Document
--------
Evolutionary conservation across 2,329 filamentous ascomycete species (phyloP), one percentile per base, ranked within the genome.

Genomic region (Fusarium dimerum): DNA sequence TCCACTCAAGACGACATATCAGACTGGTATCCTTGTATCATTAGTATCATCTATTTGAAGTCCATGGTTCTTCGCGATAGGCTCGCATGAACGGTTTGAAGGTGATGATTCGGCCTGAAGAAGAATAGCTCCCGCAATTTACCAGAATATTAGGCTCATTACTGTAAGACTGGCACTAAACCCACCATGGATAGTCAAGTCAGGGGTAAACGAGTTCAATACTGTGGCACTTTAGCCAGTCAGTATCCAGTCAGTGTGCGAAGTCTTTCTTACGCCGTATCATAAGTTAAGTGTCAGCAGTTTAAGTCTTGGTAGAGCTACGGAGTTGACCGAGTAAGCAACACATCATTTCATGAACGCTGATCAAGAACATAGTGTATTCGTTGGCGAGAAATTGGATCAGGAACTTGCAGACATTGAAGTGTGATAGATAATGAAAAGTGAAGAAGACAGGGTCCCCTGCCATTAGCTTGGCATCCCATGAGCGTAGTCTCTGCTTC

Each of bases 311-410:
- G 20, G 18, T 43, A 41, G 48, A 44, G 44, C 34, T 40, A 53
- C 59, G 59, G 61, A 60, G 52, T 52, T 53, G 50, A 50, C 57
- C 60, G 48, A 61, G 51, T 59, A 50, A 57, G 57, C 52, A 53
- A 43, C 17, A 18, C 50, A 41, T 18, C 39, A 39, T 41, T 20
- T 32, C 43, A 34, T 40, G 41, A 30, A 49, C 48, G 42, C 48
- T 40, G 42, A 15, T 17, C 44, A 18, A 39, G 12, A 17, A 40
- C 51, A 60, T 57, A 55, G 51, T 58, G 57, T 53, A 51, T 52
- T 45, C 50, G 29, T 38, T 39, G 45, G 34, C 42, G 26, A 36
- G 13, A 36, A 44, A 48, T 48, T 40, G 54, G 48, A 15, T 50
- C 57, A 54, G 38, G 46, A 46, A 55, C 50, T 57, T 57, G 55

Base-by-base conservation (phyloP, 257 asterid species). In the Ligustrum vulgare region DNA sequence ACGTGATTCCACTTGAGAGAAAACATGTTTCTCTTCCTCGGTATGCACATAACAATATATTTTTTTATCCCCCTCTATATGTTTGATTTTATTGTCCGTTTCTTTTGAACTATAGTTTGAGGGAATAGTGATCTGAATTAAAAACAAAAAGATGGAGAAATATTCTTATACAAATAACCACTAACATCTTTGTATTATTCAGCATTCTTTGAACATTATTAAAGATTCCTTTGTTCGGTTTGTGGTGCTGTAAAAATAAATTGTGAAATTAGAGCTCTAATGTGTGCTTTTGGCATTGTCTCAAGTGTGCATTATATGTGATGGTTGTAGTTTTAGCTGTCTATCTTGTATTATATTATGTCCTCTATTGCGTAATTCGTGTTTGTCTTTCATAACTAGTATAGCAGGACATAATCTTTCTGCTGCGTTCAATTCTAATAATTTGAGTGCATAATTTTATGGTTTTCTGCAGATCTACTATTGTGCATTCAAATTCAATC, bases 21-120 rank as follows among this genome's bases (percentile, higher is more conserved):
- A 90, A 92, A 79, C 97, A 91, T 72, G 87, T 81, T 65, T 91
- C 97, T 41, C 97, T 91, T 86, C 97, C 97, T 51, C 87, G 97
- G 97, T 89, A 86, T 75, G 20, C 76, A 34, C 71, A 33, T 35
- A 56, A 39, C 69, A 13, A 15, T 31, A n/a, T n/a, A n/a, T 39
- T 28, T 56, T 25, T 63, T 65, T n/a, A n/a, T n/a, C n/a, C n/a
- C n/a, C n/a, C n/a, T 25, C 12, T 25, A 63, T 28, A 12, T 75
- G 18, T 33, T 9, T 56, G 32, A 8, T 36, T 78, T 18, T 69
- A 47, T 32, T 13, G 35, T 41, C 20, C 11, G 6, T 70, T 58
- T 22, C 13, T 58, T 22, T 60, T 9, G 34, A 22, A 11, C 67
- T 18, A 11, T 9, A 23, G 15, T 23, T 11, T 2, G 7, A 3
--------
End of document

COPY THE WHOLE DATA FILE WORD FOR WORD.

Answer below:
Evolutionary conservation across 2,329 filamentous ascomycete species (phyloP), one percentile per base, ranked within the genome.

Genomic region (Fusarium dimerum): DNA sequence TCCACTCAAGACGACATATCAGACTGGTATCCTTGTATCATTAGTATCATCTATTTGAAGTCCATGGTTCTTCGCGATAGGCTCGCATGAACGGTTTGAAGGTGATGATTCGGCCTGAAGAAGAATAGCTCCCGCAATTTACCAGAATATTAGGCTCATTACTGTAAGACTGGCACTAAACCCACCATGGATAGTCAAGTCAGGGGTAAACGAGTTCAATACTGTGGCACTTTAGCCAGTCAGTATCCAGTCAGTGTGCGAAGTCTTTCTTACGCCGTATCATAAGTTAAGTGTCAGCAGTTTAAGTCTTGGTAGAGCTACGGAGTTGACCGAGTAAGCAACACATCATTTCATGAACGCTGATCAAGAACATAGTGTATTCGTTGGCGAGAAATTGGATCAGGAACTTGCAGACATTGAAGTGTGATAGATAATGAAAAGTGAAGAAGACAGGGTCCCCTGCCATTAGCTTGGCATCCCATGAGCGTAGTCTCTGCTTC

Each of bases 311-410:
- G 20, G 18, T 43, A 41, G 48, A 44, G 44, C 34, T 40, A 53
- C 59, G 59, G 61, A 60, G 52, T 52, T 53, G 50, A 50, C 57
- C 60, G 48, A 61, G 51, T 59, A 50, A 57, G 57, C 52, A 53
- A 43, C 17, A 18, C 50, A 41, T 18, C 39, A 39, T 41, T 20
- T 32, C 43, A 34, T 40, G 41, A 30, A 49, C 48, G 42, C 48
- T 40, G 42, A 15, T 17, C 44, A 18, A 39, G 12, A 17, A 40
- C 51, A 60, T 57, A 55, G 51, T 58, G 57, T 53, A 51, T 52
- T 45, C 50, G 29, T 38, T 39, G 45, G 34, C 42, G 26, A 36
- G 13, A 36, A 44, A 48, T 48, T 40, G 54, G 48, A 15, T 50
- C 57, A 54, G 38, G 46, A 46, A 55, C 50, T 57, T 57, G 55

Base-by-base conservation (phyloP, 257 asterid species). In the Ligustrum vulgare region DNA sequence ACGTGATTCCACTTGAGAGAAAACATGTTTCTCTTCCTCGGTATGCACATAACAATATATTTTTTTATCCCCCTCTATATGTTTGATTTTATTGTCCGTTTCTTTTGAACTATAGTTTGAGGGAATAGTGATCTGAATTAAAAACAAAAAGATGGAGAAATATTCTTATACAAATAACCACTAACATCTTTGTATTATTCAGCATTCTTTGAACATTATTAAAGATTCCTTTGTTCGGTTTGTGGTGCTGTAAAAATAAATTGTGAAATTAGAGCTCTAATGTGTGCTTTTGGCATTGTCTCAAGTGTGCATTATATGTGATGGTTGTAGTTTTAGCTGTCTATCTTGTATTATATTATGTCCTCTATTGCGTAATTCGTGTTTGTCTTTCATAACTAGTATAGCAGGACATAATCTTTCTGCTGCGTTCAATTCTAATAATTTGAGTGCATAATTTTATGGTTTTCTGCAGATCTACTATTGTGCATTCAAATTCAATC, bases 21-120 rank as follows among this genome's bases (percentile, higher is more conserved):
- A 90, A 92, A 79, C 97, A 91, T 72, G 87, T 81, T 65, T 91
- C 97, T 41, C 97, T 91, T 86, C 97, C 97, T 51, C 87, G 97
- G 97, T 89, A 86, T 75, G 20, C 76, A 34, C 71, A 33, T 35
- A 56, A 39, C 69, A 13, A 15, T 31, A n/a, T n/a, A n/a, T 39
- T 28, T 56, T 25, T 63, T 65, T n/a, A n/a, T n/a, C n/a, C n/a
- C n/a, C n/a, C n/a, T 25, C 12, T 25, A 63, T 28, A 12, T 75
- G 18, T 33, T 9, T 56, G 32, A 8, T 36, T 78, T 18, T 69
- A 47, T 32, T 13, G 35, T 41, C 20, C 11, G 6, T 70, T 58
- T 22, C 13, T 58, T 22, T 60, T 9, G 34, A 22, A 11, C 67
- T 18, A 11, T 9, A 23, G 15, T 23, T 11, T 2, G 7, A 3